Sunday, October 31, 2010

Day 20 - Lago Atitlán - Panajachel to San Pedro to Santiago de Atitlan and back

RobT:  We decided to take in the sites and culture of the small villages around Lake Atitlán. The towns are called "Los apóstoles" because they all have biblical names. The lake is absolutely stunning in beauty and quite large! It would take several hours to circumnavigate the lake. The lake is surrounded by volcanoes.  The only way to get to the villages was by boat.  We hired a private boat (15 USD for a 1 hr tour) to San Pedro.  Toured San Pedro.

 Not sure what Rob is looking at ....

 A whole boat to ourselves.

Opulent homes (owned by foreigners) and hotels along the shore of Lago Atitlán.

Ancient Atitlán-type fishing boat still used today.

Next we took a public boat to Santiago de Atitlán.  Now THAT was an experience!!  The boat was crowded with people (I believe I saw 4 life jackets for 20 people) and their belongings. The lake was very rough.  Two guys had to hold a blue tarp draped over the bow of the boat so we wouldn't get wet.

Crowded boat.

Outdoor patio in Santiago de Atitlán.

Street market in Santiago de Atitlán.

RobC being accosted by young girls trying to get his attention and money.  :)

Local boy flying his plastic grocery bag kite.

Poor girl doesn't look impressed by having to sit and tend to the stall.

A gaudy bus loaded with locals and their belongings.  These drivers are CRAZY!  Yesterday we saw one pass a line of cars on a curve, blaring his horn!!  Oncoming traffic moved to the shoulder to let him pass.  The guy pulled over 400 m up the road.  These guys work on numbers and time, so it makes sense, however dangerous it is.

Some more street vendors, the boy on the right selling corn may have been 9 years old.

Lots of hand woven materials.

These guards can be seen everywhere, from outside street ATMs, to a broken down truck on the road to hanging out in a side street like this guy.

This is how they sell a Honda 125 motorbikes in Guatemala.  LOL  Yes, there was loud music and narration in the background.

Relaxing and waiting for a boat back "home".

Do you think she saw me taking her picture?  Yikes!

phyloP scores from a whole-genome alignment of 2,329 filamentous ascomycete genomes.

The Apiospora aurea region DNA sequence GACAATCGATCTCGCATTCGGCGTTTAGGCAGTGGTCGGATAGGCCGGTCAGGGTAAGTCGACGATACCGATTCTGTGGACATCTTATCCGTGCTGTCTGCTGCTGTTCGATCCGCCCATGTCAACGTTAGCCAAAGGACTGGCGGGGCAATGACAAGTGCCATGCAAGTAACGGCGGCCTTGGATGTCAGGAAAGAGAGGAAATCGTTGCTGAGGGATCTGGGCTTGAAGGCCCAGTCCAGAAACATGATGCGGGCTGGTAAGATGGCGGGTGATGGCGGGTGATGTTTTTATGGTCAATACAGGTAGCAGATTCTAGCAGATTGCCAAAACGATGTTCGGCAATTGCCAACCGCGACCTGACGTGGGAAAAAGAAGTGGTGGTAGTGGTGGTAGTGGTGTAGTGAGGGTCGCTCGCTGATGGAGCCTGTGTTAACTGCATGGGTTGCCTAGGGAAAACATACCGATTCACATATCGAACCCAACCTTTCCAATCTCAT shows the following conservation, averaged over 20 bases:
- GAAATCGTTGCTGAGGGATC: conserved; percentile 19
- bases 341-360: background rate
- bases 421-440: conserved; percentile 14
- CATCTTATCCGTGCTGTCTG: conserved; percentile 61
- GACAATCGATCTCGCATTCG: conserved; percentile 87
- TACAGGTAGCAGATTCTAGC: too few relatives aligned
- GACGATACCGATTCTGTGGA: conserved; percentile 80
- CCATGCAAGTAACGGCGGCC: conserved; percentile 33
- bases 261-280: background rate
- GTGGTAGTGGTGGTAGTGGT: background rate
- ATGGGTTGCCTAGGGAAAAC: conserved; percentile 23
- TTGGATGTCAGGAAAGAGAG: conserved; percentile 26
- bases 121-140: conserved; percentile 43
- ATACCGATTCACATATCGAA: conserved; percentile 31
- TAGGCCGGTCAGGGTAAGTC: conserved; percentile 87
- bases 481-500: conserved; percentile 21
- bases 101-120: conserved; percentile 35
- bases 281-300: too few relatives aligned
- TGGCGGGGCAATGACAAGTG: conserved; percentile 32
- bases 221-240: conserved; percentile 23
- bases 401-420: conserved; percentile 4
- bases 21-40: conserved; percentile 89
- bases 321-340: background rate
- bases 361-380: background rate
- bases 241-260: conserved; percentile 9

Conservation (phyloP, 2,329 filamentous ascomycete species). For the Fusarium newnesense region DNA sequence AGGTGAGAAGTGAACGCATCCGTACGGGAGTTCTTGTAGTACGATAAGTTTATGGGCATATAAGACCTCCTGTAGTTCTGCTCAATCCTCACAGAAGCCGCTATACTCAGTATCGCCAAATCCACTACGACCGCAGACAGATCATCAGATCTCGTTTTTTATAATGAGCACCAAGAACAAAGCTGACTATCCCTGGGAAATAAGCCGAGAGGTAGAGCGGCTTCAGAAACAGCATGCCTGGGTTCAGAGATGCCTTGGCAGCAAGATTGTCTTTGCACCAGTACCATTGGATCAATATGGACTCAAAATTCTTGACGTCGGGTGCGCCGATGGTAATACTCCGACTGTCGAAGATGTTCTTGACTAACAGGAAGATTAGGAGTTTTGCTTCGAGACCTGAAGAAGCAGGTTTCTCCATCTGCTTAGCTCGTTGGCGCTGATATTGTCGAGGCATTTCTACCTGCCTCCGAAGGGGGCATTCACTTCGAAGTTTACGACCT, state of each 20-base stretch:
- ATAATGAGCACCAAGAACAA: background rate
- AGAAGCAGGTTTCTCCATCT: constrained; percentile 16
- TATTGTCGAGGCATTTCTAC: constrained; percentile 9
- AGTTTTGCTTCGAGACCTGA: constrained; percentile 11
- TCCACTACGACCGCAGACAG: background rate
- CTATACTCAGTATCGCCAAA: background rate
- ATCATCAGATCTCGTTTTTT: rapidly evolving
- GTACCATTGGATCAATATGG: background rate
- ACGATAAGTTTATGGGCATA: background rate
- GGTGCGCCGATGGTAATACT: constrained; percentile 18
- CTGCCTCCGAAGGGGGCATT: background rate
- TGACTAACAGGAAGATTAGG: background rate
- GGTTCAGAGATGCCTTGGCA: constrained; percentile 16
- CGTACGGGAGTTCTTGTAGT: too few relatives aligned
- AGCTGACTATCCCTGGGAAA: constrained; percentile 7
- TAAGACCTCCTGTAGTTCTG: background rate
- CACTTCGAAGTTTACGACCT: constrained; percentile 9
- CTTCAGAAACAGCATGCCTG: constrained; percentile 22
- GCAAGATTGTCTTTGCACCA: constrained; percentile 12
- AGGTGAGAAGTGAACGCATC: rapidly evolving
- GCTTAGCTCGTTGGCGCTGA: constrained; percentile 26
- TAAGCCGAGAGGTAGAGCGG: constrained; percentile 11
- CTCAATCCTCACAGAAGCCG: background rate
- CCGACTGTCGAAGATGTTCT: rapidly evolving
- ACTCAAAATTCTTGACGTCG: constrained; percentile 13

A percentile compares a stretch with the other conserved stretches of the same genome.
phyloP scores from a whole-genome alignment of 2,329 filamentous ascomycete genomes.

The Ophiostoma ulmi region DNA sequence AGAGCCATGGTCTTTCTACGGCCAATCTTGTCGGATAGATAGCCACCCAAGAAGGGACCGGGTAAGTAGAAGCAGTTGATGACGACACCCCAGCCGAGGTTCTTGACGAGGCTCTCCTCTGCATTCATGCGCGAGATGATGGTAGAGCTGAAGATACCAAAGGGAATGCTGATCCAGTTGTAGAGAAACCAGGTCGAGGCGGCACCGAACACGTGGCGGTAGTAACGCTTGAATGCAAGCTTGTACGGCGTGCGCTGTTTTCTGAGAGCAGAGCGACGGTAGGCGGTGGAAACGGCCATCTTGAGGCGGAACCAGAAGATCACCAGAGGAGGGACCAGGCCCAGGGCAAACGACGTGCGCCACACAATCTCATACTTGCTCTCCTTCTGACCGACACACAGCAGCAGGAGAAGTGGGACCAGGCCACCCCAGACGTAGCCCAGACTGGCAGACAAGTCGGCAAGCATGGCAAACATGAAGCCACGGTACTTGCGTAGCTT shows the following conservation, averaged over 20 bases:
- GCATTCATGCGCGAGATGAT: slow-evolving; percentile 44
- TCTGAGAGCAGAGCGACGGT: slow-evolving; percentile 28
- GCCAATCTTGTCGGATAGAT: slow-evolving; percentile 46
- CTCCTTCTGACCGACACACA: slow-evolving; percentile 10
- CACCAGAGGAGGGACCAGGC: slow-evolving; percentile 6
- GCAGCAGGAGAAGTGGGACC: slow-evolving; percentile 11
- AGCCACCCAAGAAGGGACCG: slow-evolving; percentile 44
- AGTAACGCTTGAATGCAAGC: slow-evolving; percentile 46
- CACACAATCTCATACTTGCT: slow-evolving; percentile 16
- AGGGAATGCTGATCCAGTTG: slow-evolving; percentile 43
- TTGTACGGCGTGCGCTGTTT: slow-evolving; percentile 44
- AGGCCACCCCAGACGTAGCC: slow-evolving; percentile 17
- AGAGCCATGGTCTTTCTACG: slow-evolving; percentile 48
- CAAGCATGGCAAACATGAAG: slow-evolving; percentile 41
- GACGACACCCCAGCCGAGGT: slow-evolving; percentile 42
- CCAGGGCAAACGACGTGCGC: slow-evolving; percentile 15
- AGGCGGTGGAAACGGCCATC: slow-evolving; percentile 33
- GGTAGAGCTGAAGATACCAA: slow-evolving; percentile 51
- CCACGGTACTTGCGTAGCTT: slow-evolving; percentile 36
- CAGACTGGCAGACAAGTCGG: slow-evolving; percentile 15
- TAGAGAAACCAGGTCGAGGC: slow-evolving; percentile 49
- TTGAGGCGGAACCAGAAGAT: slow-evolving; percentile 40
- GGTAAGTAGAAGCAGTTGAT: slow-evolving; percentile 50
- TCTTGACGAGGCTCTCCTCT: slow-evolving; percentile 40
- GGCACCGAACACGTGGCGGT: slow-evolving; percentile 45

Young ladies in typical Caqchiquel dress.

Typical friendly smile. nothing shy about these people.

Santiago de Atitlán was overrun with street vendors right from the dock all the way up the hill to the center of the town.  These little stalls spilled over into the side streets as well. The peddlers were extremely persistent in trying to sell you their goods.  It got to where it was annoying.  There was a neat little outdoor market selling everything from dried fish and shrimp to tomatoes to soap and Colgate toothpaste.  We were warned that the people were not as friendly, and they weren't at this particular town.  Spent maybe an hour here and hitched a boat ride back to Panajachel where we finished the day with a beer at an outdoor restaurant patio overlooking the lake as the sun was starting to set.

 Late afternoon on Lago Atitlán.

 Lovely flowering vegetation in this area.

RobC:  Our hotels are usually rather non-descript, but the hotel at Panajachel is worthy of special mention. We drove into the parking area of the first decent-looking hotel we saw, and it turned out to be a jewel. The kind of place you would like to take the family and stay a week. Our hotel requirements are always the same: secure parking for the bikes, Internet connection, hot water, free breakfast, decent beds and modest cost. The El Cacique hotel was fabulous and...don't be shocked...22 USD a night. The manager, Mr. Emilio greeted us in perfect English and was very accommodating and helpful throughout our two-night stay. All the rooms had big sliding doors to the internal patio, which had a multitude of flowering tropical plants. We had the place all to ourselves, as it is low season.

At night we strolled into town and had some nice, simple food and we met our first group of Dutch-speaking tourists. Of course, I just had to introduce myself and we had a lovely visit. Would have loved to spend more time with them. They were fascinated by our adventure.


  1. RobC, I wonder if those Dutch tourists "assumed" that no one could understand them. The Dutch so often think of Dutch as a secret language (which, as we know, it isn't!).

  2. Hi Dick,

    No, they were just having a nice conversation in an international setting and I just happened to overhear some unmistakable Dutch words. Which reminds me of a story. I once was at a train station in Basel and listened from a distance to a conversation between two station employees in Swiss railroad uniform. I heard what I thought were distinct Dutch phrases and words. In fact, I was so convinced of this that I went up to them and asked them a question in Dutch, to which I got a puzzled look from the Swiss men.

    Greetings from Tegucigalpa, Honduras,